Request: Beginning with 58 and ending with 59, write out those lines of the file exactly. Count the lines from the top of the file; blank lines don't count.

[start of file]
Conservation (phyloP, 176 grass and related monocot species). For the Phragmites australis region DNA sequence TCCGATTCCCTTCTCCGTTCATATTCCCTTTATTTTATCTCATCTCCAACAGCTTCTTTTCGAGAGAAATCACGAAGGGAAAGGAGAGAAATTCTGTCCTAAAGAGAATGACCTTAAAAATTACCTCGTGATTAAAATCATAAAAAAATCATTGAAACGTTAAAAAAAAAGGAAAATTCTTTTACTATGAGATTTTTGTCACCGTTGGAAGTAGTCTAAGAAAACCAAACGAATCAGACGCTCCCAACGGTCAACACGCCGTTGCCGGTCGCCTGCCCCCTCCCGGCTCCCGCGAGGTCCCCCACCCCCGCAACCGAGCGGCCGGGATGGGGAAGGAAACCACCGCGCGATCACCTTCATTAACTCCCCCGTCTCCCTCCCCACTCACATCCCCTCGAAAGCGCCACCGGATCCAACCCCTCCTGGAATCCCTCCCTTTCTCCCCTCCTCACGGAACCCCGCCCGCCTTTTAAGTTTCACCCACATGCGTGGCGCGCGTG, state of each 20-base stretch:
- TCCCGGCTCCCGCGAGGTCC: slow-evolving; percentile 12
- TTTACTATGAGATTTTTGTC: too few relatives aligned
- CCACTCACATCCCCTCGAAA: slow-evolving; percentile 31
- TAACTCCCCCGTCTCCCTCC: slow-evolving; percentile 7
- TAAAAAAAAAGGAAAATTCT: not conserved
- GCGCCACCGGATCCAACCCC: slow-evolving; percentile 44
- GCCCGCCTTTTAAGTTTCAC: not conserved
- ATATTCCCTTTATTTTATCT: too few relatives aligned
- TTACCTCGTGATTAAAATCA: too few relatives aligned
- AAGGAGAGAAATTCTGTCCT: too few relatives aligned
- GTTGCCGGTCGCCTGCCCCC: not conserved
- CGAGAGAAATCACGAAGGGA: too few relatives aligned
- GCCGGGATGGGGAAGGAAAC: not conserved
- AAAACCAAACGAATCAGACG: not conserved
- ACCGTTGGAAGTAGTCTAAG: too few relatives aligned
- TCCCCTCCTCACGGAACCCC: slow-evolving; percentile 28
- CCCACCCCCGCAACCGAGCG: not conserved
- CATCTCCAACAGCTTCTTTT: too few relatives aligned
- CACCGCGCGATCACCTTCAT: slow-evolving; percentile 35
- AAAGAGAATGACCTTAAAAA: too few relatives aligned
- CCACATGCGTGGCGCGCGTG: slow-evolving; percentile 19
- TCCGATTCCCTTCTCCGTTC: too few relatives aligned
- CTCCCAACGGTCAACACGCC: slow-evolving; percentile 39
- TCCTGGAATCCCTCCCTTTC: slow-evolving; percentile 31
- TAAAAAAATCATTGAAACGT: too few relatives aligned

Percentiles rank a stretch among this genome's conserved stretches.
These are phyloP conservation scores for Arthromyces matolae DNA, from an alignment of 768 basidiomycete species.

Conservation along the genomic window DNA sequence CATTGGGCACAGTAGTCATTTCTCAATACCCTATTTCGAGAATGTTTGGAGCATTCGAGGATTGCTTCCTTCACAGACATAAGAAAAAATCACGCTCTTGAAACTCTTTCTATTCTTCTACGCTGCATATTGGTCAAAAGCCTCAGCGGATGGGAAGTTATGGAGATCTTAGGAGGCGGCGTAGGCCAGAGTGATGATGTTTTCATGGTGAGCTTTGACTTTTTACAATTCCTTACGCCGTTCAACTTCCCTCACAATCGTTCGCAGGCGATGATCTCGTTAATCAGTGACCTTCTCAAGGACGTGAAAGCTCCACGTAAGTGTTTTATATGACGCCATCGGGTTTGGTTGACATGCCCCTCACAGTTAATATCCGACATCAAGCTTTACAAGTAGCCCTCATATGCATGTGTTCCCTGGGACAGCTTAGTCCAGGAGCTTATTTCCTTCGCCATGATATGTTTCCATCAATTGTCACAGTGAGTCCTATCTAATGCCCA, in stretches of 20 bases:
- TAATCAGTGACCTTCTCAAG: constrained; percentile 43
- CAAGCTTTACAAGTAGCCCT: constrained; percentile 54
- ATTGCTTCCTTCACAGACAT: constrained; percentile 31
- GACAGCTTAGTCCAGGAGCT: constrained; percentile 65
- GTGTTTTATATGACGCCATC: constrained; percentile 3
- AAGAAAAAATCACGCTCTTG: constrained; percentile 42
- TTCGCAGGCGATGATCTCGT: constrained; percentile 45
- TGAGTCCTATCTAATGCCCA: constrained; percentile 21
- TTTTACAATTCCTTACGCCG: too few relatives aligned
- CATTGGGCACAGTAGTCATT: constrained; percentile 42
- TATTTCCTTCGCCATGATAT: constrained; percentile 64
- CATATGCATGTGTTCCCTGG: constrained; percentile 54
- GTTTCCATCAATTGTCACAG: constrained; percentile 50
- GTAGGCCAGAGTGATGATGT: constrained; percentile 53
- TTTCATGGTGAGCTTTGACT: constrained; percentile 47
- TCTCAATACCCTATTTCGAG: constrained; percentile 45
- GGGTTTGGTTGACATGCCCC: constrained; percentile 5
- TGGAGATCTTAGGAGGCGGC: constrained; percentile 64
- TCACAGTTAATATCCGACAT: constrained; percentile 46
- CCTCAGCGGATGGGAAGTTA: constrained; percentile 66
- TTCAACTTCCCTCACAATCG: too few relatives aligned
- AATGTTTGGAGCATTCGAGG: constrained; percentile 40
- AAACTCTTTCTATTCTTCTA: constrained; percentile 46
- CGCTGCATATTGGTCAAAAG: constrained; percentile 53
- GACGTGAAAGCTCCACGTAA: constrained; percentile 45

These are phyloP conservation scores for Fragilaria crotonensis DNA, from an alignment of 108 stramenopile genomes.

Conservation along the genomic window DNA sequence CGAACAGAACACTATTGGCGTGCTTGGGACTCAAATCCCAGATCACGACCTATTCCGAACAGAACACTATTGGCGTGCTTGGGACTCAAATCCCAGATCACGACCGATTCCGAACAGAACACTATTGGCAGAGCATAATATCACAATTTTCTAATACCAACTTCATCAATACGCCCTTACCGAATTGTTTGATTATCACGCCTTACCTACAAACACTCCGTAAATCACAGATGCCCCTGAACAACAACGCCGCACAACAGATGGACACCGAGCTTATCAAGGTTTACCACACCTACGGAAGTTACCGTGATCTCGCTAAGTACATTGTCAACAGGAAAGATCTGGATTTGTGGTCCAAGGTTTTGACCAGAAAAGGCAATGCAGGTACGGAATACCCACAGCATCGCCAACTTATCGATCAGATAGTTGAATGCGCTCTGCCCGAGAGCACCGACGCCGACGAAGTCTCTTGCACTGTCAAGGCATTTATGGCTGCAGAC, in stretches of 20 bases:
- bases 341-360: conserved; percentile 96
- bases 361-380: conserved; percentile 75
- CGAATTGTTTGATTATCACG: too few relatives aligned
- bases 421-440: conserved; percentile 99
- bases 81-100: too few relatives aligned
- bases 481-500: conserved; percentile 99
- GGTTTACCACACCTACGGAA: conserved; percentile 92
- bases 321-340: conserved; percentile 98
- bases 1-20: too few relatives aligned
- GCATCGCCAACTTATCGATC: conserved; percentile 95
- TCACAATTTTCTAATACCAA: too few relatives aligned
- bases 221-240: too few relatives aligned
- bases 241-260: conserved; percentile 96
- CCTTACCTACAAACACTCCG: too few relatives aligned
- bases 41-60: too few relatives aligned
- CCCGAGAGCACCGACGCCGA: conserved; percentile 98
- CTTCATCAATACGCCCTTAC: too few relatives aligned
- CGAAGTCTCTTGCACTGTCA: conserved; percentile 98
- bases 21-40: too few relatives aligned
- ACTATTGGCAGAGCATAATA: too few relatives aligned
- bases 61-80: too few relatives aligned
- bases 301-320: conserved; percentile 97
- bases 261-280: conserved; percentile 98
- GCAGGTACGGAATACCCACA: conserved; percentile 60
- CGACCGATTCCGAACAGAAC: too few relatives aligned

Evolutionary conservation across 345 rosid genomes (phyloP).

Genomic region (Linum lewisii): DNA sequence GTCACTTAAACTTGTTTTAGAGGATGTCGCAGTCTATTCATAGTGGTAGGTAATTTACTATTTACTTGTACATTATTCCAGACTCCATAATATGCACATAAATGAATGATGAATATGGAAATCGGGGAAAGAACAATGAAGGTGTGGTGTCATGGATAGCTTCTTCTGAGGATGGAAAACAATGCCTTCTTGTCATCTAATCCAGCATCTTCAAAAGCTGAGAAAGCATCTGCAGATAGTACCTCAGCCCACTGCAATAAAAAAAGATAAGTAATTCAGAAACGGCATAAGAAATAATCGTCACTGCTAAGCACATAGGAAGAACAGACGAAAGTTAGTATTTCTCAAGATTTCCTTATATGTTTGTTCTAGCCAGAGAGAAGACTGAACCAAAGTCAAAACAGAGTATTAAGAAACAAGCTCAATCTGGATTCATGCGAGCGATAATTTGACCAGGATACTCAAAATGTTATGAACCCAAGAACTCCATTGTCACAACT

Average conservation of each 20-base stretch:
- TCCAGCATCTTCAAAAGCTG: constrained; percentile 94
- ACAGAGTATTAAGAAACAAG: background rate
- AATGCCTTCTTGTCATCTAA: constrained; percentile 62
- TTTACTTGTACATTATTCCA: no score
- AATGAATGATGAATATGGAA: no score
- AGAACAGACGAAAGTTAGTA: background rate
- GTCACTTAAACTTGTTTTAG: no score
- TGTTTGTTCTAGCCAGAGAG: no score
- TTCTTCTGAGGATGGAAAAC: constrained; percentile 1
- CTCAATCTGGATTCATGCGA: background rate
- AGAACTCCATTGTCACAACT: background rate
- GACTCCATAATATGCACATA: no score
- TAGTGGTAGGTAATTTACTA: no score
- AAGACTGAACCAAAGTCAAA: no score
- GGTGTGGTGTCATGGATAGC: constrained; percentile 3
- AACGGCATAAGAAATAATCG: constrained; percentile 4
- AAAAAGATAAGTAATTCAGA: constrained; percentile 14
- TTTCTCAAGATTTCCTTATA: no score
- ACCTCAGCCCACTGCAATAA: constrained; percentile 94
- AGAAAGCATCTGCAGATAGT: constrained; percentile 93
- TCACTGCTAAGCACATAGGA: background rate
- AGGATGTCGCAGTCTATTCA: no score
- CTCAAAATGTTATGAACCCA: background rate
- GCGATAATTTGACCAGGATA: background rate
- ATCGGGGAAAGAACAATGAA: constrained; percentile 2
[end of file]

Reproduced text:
- bases 361-380: conserved; percentile 75
- CGAATTGTTTGATTATCACG: too few relatives aligned